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Anton BRUCKNER (1824-1896)
Symphony No. 4 (1886, ed. Nowak) [61:01]
Symphony No. 5 (1878, ed. Nowak) [79:29]
Symphony No. 6 (1881, ed. Haas) [55:50]
Symphony No. 7 (1884, ed. Nowak) [65:11]
Symphony No. 8 (1890, ed. Nowak and Klemperer) [84:19]
Symphony No. 9 (1887-96, ed. Nowak) [65:18]
Philharmonia Orchestra/Otto Klemperer
New Philharmonia Orchestra/Otto Klemperer
rec. 18-26 September 1963 (No. 4), 9-15 March 1967 (No. 5), 6-19 November 1967 (No. 6), 1-5 September 1960 (No. 7), 28-30 October, 10-14 November 1970 (No. 8), 6-21 February 1970 (No. 9), Kingsway Hall, London
EMI CLASSICS 4042962 [6 CDs: 61:01 + 79:29 + 65:11 + 64:49 + 74:30 + 65:18]

At the end of his career, between 1954 and 1971, Otto Klemperer (1885-1973) made a series of celebrated recordings for EMI with the Philhamonia and its reconstituted equivalent the New Philharmonia. The repertoire ranged widely, and EMI is honouring these famous performances by reissuing them in a series of boxed sets. Thus far these have included Beethoven, 19th century symphonies and overtures from Schubert to Tchaikovsky and Mozart’s Don Giovanni. Now comes this 6-CD collection of Bruckner symphonies, from the Fourth through to the unfinished Ninth.
 
Throughout his distinguished career Klemperer was associated with Bruckner, and during the 1920s the association enhanced his reputation. He made an interesting observation that while he thought Bruckner the greater composer, he always conducted Mahler more frequently ‘because like me he was a Jew and moreover he got me my first job’.
 
These performances from 1963 to 1970 are captured in excellent sound, and though nearly fifty years has passed since the first of them – the Fourth – there is no need to be in the least apologetic about the sound quality. The producers were Walter Legge, Peter Andry, Walter Jelinek and Suvi Raj Grubb.
 
By reputation Klemperer has always been associated with slow, even sluggish tempi, but that is not necessarily fair or even true. For example, each of his modern recordings of Mahler’s Resurrection Symphony, live with the Bavarian Radio Symphony Orchestra and in the studio with the Philharmonia, fit comfortably on to a single CD, whereas Sir Simon Rattle’s CBSO recording requires two discs since the tempi are broader. This is just one example among many, and here in Bruckner Klemperer’s tempi are never less than appropriate.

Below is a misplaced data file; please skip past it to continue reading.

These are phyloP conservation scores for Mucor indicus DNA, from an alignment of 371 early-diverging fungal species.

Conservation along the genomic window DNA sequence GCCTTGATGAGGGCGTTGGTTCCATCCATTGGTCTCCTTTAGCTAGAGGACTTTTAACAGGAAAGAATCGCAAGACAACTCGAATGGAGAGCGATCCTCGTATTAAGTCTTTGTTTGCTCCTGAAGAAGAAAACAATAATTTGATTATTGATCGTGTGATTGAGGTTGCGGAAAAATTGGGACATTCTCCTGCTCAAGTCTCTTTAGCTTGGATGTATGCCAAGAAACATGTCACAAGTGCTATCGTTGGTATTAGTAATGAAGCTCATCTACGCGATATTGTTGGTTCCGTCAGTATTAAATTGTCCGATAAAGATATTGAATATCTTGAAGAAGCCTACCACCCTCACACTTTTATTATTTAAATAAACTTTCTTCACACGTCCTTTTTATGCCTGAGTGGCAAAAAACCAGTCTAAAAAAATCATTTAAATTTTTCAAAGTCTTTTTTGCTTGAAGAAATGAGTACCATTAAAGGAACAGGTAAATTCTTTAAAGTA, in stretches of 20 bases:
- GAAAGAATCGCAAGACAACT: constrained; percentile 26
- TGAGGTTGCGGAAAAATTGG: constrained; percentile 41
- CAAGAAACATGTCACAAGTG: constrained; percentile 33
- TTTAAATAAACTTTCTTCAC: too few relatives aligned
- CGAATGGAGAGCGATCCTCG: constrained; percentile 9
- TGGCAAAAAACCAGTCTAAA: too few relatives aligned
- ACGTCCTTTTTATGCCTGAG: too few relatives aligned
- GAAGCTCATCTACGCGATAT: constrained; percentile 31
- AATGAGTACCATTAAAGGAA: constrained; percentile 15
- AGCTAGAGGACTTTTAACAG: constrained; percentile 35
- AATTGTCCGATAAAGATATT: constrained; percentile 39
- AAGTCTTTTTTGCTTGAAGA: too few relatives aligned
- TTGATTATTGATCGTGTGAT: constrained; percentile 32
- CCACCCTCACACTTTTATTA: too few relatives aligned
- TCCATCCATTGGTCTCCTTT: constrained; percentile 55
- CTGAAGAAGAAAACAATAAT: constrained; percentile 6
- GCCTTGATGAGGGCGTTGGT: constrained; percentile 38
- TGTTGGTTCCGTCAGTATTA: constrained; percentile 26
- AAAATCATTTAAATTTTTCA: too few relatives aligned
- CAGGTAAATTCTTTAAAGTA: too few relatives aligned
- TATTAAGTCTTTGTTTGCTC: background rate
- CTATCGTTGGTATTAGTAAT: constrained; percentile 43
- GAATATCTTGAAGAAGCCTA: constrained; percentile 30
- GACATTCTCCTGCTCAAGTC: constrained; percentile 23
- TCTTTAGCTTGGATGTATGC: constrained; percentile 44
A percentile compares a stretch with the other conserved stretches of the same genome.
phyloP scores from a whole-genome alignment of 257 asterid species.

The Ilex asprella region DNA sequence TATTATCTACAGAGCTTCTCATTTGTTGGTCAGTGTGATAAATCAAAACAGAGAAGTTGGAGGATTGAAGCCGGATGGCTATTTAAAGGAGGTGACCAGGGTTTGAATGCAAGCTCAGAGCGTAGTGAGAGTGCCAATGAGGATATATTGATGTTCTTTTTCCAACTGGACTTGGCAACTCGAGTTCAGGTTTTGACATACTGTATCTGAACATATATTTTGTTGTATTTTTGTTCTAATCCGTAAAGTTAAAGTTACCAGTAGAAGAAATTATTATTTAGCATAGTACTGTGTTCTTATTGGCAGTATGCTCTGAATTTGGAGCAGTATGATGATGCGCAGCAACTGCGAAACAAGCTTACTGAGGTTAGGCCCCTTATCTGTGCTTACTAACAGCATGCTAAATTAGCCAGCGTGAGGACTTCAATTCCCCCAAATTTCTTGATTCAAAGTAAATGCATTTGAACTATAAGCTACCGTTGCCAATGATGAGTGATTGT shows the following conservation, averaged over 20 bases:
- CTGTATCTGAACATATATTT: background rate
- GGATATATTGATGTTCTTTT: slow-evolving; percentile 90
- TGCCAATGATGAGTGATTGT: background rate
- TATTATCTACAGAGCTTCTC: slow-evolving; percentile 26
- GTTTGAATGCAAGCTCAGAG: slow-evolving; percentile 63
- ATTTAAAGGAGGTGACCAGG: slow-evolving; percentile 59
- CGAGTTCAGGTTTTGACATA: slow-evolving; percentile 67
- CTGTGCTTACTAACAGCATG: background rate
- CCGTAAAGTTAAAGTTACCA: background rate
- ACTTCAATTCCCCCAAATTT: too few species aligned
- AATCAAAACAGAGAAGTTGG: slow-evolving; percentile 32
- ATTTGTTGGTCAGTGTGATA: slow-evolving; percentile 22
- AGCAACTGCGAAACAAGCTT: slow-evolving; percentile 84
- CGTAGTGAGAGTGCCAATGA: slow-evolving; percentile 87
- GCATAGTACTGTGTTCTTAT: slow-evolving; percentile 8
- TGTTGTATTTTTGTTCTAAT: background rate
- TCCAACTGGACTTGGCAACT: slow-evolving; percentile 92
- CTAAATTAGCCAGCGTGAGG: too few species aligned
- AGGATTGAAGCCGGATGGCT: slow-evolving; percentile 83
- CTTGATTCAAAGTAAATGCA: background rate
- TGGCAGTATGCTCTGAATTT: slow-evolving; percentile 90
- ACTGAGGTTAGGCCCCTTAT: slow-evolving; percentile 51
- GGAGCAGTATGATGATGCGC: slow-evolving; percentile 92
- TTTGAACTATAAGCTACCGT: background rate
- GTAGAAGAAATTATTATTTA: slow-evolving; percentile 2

Perhaps it is the nature of the phrasing and shaping of the music that influence the listener’s experience of Klemperer’s Bruckner performances the most. He sculpts and moulds the music rather less than Eugen Jochum or Wilhelm Furtwängler, and his shadings of dynamic and phrasing are less pliable than those of Günter Wand. Not that one approach is right and the other wrong; there is always more than one way to interpret a great symphony.
 
In the Fourth Symphony Klemperer’s live Munich performance with the Bavarian Radio Symphony Orchestra (EMI CDM 5 66866 2 5; recorded 1966; reissued 1998) has a more spontaneous feel than the present Kingsway Hall version from three years earlier, though the recorded sound in the latter seems more secure. Here the famous Scherzo is craggy rather than virtuoso, while the architecture of the powerful finale has never been more surely controlled.
 
The Fifth too is a particularly strong performance, at nearly eighty minutes taking slightly longer than he did with the Vienna Philharmonic the following year (Testament UCCN-1059) and a full ten minutes longer than his first recorded version, made with the Amsterdam Concertgebouw Orchestra in 1957 (Archiphon WU-091). The approach with the Philharmonia suits the music admirably. The finale’s reconciliation of chorale and fugue is uncompromisingly argued, the two aspects held in clear contrast at the same time as joint purpose. The string sound in the slow movement is also particularly impressive.
 
This famous recording of the Sixth Symphony has long been held as perhaps the top recommendation. Klemperer has a strong long-term view of the architecture, while the symphonic drama is cogently articulated. To my mind other performances - for instance Günter Wand on RCA CD 68452 2, or Ferdinand Leitner on Hänssler Classics CD 93.051 - open the work with a lighter rhythmic touch and therefore more effectively, whereas Klemperer’s rhythm and phrasing seem somewhat stodgy. However, as things develop there is no arguing with the strength and vision of his reading, nor ultimately with the comprehensiveness of the conclusion to the finale - another aspect of the symphony that is notoriously hard to bring off.